Chris Pagano

If you look at what we have available at the end of the second quarter in terms of deployable capital, it’s about $325 million, as Rob mentioned. When I thinking about debt capacity, I think about what do we have available to make an opportunistic capital rise. Right now, we’ve got a 17% debt to total cap. We think there is probably 5% or 6% of additional debt capacity that we can take on at this point, which is about somewhere in the $500 million range, but the fact is we have no need for that right now because we have a source of capital in the form of the operating earnings that we’ve been able to dividend up to the holding company.

Debt capacity as it relates to a specific use of proceeds is a different discussion. It’s one that involves collaboration with the rating agencies, discussions about short-term and long-term debt ratios and plans for what the capital structure look like going forward. I can tell you when we think about our capital structure, we have tremendous flexibility to if we do identify a deal that makes sense to further optimize our capital structure and that puts us in a very good position going forward.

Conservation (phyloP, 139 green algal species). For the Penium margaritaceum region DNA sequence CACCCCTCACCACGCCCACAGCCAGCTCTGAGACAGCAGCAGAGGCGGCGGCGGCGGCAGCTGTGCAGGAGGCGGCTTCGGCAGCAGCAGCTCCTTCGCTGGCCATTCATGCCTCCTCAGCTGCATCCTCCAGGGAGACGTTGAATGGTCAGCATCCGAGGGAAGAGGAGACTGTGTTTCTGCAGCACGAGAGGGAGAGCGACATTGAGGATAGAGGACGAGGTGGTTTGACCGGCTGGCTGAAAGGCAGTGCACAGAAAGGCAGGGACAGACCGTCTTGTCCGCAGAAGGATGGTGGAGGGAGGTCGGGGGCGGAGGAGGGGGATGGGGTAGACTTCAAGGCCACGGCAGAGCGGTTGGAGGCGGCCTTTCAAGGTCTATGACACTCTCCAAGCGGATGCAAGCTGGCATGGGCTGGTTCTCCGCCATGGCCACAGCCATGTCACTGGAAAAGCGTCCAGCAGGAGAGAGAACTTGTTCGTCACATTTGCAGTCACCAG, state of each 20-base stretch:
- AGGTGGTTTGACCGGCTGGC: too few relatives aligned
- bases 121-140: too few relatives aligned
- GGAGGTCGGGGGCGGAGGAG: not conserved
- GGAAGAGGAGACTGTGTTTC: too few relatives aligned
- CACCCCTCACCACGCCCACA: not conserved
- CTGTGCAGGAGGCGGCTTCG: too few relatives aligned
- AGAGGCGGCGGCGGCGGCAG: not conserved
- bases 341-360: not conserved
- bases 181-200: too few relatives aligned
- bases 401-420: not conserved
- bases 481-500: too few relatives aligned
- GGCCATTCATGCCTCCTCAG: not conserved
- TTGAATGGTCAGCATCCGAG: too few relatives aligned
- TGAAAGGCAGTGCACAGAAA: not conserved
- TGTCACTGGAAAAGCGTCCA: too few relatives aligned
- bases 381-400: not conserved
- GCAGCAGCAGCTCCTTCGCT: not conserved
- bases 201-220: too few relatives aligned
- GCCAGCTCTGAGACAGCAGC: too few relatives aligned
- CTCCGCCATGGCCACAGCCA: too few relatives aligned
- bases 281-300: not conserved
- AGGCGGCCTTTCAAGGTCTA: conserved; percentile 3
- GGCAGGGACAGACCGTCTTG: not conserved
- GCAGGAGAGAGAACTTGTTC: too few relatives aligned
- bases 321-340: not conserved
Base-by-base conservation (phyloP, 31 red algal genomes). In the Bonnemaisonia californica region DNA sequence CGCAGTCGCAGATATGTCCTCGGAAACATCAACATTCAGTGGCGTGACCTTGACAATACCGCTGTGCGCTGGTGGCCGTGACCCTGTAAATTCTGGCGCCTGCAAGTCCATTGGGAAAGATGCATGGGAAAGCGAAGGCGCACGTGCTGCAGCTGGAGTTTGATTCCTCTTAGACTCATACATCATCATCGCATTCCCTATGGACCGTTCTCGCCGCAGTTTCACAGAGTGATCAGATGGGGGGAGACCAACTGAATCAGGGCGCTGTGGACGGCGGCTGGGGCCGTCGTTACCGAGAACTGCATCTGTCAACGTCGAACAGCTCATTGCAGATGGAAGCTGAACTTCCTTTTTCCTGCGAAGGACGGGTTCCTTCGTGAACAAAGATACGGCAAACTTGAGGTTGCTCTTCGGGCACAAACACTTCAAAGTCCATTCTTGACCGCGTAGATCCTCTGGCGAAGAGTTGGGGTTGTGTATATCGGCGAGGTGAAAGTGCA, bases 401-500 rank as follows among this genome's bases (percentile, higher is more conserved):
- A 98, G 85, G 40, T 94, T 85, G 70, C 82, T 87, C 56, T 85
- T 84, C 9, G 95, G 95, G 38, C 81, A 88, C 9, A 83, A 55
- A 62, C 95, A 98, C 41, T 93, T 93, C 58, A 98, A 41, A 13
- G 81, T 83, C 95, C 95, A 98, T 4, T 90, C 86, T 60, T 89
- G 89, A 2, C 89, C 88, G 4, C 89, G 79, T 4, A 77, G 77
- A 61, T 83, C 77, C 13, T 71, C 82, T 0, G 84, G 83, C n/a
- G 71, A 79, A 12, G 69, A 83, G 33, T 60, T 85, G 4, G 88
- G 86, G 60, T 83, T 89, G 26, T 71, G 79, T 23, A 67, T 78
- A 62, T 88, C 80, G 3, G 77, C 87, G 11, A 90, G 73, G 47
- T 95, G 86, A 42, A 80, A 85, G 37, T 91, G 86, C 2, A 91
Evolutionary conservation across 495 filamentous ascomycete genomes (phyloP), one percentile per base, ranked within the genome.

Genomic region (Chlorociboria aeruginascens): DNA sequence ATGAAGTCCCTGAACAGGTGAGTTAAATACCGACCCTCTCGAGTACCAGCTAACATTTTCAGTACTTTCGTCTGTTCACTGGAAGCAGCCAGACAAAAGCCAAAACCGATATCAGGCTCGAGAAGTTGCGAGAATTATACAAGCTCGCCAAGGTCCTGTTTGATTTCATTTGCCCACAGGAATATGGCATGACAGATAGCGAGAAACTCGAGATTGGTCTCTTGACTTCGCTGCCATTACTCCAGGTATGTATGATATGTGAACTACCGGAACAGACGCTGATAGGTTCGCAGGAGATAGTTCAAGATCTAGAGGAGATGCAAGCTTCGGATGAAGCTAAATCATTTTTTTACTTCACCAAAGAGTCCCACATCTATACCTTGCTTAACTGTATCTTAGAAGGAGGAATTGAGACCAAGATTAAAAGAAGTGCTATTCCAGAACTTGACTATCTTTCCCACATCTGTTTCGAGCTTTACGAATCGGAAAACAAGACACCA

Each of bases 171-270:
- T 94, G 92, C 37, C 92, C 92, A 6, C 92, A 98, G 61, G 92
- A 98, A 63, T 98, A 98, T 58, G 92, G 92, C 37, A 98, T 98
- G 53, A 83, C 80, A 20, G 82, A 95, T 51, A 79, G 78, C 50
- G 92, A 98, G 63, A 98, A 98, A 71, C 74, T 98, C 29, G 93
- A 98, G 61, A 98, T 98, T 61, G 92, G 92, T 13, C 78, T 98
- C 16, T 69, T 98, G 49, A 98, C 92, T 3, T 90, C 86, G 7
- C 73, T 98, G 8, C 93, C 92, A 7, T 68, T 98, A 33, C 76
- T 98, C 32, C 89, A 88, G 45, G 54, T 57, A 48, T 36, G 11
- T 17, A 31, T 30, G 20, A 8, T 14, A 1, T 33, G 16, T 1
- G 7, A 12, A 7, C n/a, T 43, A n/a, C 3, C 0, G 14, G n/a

Vinay Misquith – Credit Suisse

Should we expect a reduction in the near term of your stock repurchase program just while you evaluate opportunities?

Chris Pagano

What we’ve done and you can look at the most recent 10b5-1 program that we put in place in early May, we were buying at a more aggressive pace through the second quarter, in July, which is really just about disciplined capital management recognizing we’re going into hurricane season and we want to make sure that we have sufficient capital to protect the balance sheet in the event of an active storm season.

We don’t comment on our programs going forward, but I can tell you that we will make an assessment as we go into the open period based upon earnings expectations, our ability to access those dividends and where we think we will be going forward. But we do feel pretty good about our ability to get at the operating earnings for the rest of the year.

Vinay Misquith – Credit Suisse

Second question on the Health Insurance segment. The expense ratio went down to 29%. Was that because of a one-time issue or is it because of expense actions being taken and do you expect that to go down more in the future?

Mike Peninger